Fig. 1

Argus graphical user interface (GUI), highlighting its user-friendly features and the flexibility of setting custom-built parameters of behavioral variables.

The goals of this article are to evaluate and validate the functionality of Argus for quantifying zebrafish behavior, by comparing it to two other software applications commonly employed in behavioral research. EthoVision (Noldus Info Tech, Wageningen, The Netherlands) is a video tracker used for the automated quantification of simple movement-based behaviors, whereas The Observer (Noldus Info Tech, Wageningen, The Netherlands) is a multi-event recorder that allows for the quantification of motor and posture patterns—for instance, elements of the ethogram of a species, as defined and coded by a human observer (Blaser & Gerlai, 2006; Teles, Dahlbom, Winberg, & Oliveira, 2013). We first compared a simple parameter of motor activity (the speed of a single fish) computed by Argus scripts to RFT’s built-in analysis function and to values extracted from EthoVision’s tracking system. Next, we assessed the three software applications (EthoVision, The Observer, and Argus) in their ability to quantify behavior during a dyadic social interaction between zebrafish, by extracting multiple parameters of zebrafish movement and comparing them within and between the software applications.

Materials and methods

General fish husbandry

A total of 92 zebrafish (Danio rerio) of the AB strain were used as the experimental fish (20 fish for Exp. 1, and 72 fish for Exp. 2). All zebrafish were maintained and tested in the vivarium at the University of Toronto Mississauga under guidelines approved by the Canadian Council on Animal Care and the Local Animal Care Committee. The experimental fish were sixth-generation descendants of progenitors bought originally from the Zebrafish International Research Center (ZIRC, Eugene, OR). The fish were kept in a high-density aquatic housing system (Aquaneering Inc., San Diego, CA, USA) that recirculated water through fluidized bed biological filtration, activated carbon filtration, and UV sterilization. Throughout the experiment, the water temperature (28–30 °C), salinity (250–350 μS), and pH (6.8–7.5) were kept constant. Fish were housed in a room with a 12:12 h light:dark cycle (lights provided by ceiling-mounted fluorescent light fixtures were turned on at 0900) and fed alternating diets of the nauplii of brine shrimp (Artemia salina) and dried flake food (1:1 mixture of spirulina and Tetramin) twice daily. Experimental testing took place when the fish were 6 months old. Testing trials were conducted during the hours of 1100 and 1600.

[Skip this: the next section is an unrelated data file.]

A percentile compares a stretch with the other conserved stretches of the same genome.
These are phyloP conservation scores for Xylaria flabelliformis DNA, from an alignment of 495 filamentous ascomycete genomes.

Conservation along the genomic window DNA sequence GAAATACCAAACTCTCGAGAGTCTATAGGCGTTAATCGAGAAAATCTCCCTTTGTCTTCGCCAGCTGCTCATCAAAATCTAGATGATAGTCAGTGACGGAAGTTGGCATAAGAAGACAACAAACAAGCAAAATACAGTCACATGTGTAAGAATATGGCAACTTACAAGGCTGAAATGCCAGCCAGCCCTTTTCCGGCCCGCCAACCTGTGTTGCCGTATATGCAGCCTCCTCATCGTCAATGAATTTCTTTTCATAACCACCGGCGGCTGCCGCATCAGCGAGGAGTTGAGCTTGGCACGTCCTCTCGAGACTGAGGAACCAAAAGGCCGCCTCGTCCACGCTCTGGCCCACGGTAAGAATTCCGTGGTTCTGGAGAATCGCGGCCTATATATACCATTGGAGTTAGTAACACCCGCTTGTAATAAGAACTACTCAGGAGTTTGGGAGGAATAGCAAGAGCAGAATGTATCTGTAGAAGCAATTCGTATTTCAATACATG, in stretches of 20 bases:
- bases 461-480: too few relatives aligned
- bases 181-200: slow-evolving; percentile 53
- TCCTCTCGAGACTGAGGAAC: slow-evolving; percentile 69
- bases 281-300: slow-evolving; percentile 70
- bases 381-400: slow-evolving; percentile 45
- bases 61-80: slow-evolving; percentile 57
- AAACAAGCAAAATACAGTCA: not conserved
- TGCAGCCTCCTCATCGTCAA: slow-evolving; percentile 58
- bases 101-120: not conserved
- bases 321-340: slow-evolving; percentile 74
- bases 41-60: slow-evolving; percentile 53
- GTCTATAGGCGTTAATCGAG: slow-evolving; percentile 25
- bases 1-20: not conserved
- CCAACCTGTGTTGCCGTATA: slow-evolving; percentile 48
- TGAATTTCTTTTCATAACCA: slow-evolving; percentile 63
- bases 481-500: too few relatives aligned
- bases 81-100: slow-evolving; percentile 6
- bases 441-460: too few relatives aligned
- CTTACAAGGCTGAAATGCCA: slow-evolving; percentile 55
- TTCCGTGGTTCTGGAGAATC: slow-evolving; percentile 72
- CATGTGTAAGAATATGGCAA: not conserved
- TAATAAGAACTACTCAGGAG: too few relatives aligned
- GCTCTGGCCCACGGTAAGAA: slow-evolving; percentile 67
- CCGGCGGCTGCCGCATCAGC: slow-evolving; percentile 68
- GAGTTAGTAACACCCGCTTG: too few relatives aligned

Experiment 1

First, we quantified a simple movement parameter, the swimming speed of a single fish, using Argus and compared the results to the data extracted by EthoVision and by the built-in function of RFT. This comparison was conducted to confirm that the Argus calculations resulted in similar values and changes in the values in a simple and often utilized measure of general activity. In this experiment, we compared the mean of swim speeds calculated for 14 1-min intervals, as well as the intra-individual temporal variances in speed within each of the 14 1-min intervals, extracted by RFT, Argus, and EthoVision.

Behavioral acquisition setup and procedure

The testing tank was of a standard 37-L glass tank (50 × 25 × 30 cm, Length × Width × Depth), filled 25 cm deep with water from the home system-rack. A 50-cm-long Aquarium Spectrum Fluorescent lamp (15 W) illuminated the testing tank from above. A digital video camera (Sony HDR-XR550, Sony Corporation, Japan) was set up in front of the tank. The back side of the tank was covered with opaque white polycarbonate in order to allow good contrast for the video recording, and the other two sides consisted of blank computer screens that remained turned off.

Fish were fed about 1 h before behavioral testing. Each fish was netted from the home tank into the testing tank singly, and the behavior of the single subject was recorded for 14 min. Behavioral testing started when the researcher left the room and allowed the fish to move freely. After the trial ended, the fish was netted and returned to its home tank.

Behavioral tracking and quantification